Lord, You can do more than we can ask or imagine. You can redeem our lives beyond anything we could ever hope. Father, pour out your love on Brenda today. Let her see herself through Your eyes: Chosen, A Masterpiece, Loved, Redeemed! Thank you Lord, for all You do that we can’t even begin to see! In the powerful name of Jesus, Amen!
Brenda, may God reach down from heaven and comfort you. I can’t imaging the pain in your path, yet God knows and loves you with His exquisite love. Lord, pray Your holy prayer for Brenda, by name, as her name is carved in the palm of Your holy hand. Caress her wounded heart and heal her Lord.
In the mighty power of Jesus’ name.
Brenda- thank you for your transparency. You may not feel completely whole this side of heaven but I pray your brokenness becomes the very place for love to enter and transform your story. You are worthy of love and belonging and you never suffer alone.
“In all their suffering he also suffered, and he personally rescued them. In his love and mercy he redeemed them. He lifted them up and carried them through all the years.” Isa 63:9
Suzie, what a hard post this must have been to write and I hope you know how encouraging and touching it is to us in need of healing. Love you!!!!
I have to give the kudos for this post to my beautiful friend and mother, Karen. She’s the inspiration. What courage it has taken for her to allow us to share our story — the hard parts, and today the beautiful parts of discovering who she is as a woman. I love her like crazy. <3 She’s pretty amazing.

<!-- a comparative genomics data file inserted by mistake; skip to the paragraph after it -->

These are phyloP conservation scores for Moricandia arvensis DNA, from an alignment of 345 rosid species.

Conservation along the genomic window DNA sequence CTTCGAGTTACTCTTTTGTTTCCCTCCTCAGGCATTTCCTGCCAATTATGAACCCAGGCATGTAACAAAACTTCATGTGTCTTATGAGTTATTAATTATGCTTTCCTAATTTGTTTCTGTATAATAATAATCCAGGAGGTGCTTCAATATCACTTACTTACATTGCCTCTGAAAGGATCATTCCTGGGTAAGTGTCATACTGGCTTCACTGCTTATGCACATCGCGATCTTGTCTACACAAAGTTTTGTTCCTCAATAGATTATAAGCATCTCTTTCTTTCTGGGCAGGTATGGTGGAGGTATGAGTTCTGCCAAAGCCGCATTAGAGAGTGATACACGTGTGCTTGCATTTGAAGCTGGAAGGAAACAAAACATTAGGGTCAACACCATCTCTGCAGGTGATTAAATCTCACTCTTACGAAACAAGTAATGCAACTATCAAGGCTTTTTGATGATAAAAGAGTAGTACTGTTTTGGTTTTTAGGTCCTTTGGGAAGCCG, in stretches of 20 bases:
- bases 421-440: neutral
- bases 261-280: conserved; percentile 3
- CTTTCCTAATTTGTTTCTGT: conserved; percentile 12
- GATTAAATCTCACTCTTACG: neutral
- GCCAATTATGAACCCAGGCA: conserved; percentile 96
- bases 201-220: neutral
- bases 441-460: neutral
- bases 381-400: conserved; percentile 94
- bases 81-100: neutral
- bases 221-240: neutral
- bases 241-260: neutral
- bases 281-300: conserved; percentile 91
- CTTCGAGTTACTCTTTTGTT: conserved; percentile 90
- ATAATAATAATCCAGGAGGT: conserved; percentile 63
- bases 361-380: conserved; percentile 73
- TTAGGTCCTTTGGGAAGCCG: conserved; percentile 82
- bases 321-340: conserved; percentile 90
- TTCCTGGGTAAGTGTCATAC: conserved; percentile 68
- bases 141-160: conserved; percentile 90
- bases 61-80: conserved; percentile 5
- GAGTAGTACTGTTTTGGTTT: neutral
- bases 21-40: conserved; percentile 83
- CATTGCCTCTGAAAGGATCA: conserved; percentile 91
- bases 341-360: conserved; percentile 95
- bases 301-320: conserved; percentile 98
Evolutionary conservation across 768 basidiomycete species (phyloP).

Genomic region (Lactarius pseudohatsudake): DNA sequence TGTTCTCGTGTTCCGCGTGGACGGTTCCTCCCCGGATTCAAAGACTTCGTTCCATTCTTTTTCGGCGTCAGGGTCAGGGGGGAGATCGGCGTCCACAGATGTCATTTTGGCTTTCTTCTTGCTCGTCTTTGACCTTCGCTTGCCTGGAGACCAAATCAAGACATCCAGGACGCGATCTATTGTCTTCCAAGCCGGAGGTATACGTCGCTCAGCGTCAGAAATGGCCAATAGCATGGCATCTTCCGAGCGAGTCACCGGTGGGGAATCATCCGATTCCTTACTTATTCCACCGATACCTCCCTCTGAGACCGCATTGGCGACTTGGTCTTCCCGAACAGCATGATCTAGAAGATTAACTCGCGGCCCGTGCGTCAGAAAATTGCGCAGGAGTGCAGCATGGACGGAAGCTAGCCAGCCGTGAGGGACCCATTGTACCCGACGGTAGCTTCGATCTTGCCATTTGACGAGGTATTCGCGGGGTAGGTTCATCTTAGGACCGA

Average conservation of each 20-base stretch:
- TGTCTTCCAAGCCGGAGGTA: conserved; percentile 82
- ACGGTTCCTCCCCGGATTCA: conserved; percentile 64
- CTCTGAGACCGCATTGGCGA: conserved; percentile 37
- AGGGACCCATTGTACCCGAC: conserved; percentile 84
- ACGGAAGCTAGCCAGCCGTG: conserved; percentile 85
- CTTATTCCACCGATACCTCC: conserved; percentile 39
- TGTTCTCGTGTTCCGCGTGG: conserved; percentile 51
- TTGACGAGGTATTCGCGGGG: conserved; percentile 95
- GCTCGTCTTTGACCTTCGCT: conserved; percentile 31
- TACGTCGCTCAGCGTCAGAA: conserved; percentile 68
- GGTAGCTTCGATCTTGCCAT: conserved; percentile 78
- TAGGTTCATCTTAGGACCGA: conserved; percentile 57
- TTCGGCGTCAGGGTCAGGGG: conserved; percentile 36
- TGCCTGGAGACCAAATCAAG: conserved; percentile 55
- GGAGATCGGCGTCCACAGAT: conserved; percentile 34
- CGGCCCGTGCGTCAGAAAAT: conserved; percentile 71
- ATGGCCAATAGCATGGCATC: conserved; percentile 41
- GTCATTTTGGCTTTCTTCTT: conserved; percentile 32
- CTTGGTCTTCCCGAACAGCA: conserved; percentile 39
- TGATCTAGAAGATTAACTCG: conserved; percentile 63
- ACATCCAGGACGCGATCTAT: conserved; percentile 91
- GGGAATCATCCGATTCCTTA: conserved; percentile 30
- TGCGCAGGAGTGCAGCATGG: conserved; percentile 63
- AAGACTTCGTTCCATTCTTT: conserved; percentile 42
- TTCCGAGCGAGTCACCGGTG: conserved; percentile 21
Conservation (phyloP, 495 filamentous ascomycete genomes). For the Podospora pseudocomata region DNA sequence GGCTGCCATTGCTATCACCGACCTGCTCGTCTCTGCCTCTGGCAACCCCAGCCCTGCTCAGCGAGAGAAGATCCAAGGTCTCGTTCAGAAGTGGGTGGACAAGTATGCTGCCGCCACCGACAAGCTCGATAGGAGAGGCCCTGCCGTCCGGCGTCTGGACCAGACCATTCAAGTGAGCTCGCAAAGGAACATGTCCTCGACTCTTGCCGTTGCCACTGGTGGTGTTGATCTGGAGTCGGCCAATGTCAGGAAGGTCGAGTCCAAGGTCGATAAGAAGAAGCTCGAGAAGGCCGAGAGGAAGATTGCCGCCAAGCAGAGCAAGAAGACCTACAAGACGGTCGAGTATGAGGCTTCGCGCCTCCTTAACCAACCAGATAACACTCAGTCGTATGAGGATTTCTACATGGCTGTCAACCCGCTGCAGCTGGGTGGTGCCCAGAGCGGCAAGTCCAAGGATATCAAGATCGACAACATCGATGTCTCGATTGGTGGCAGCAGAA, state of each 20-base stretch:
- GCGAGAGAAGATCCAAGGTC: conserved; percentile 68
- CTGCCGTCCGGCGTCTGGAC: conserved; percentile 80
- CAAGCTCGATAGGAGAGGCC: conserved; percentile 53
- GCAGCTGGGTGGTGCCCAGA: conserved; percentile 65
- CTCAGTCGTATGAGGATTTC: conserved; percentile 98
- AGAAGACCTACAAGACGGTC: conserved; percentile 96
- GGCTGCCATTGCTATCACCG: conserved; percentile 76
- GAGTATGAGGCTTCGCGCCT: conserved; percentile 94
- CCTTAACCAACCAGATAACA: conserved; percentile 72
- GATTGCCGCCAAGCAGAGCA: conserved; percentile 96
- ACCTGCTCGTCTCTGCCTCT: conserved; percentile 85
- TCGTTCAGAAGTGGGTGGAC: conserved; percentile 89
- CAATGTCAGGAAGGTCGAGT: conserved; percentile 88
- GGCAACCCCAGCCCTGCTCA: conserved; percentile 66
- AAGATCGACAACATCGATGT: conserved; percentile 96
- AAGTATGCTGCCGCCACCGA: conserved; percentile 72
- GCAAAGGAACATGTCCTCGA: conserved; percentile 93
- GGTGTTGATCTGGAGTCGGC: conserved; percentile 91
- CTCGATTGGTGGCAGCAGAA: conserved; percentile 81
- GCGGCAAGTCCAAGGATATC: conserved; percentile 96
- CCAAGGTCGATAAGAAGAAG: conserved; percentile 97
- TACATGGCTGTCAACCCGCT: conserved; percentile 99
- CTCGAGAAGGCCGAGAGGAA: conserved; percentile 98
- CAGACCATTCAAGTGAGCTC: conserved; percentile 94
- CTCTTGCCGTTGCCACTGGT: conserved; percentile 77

Years ago when Suzie asked me tif I would share my Stort with the world , it was the hardest thing ever. It was also the best thing I’ve ever do everything. Suzie got to know me as a little girl, a young teenage mother and a very insecure person. Her getting to know me as a person helped her to learn why I was the why I was.
Through Gods healing and my family’s support and forgiveness, today I am a strong happy women.
Thank you Suzie. I love you dearly. Your mom .
You are such an example of love.
I love hearing mom chime in on this post. Thank you for being willing to do the hardest thing ever!
Powerful. Thank you Suzie and thank you Karen for being brave, for going first, for pointing to others, and most of all for pointing to Him. Beautiful.
Suzie, I want to thank you for this. I was running through my talk for MOPS today on how the past lasts. I randomly looked at FB in between my practice runs and saw this post immediately. The one thing I was missing was this point: When we stop seeing our past, we can start seeing their’s. I will mention you and your book at MOPS. I am assuming this came from it. 😉 Your message was both timely and God-ordained.
Thank u Suzie for sharing with us. Indeed, it helps me to be a little more brave in facing my own past & to look away from myself to others. God is good.
Thanks for sharing your story & your mom’s story!
Is it possible to still get a copy of the book?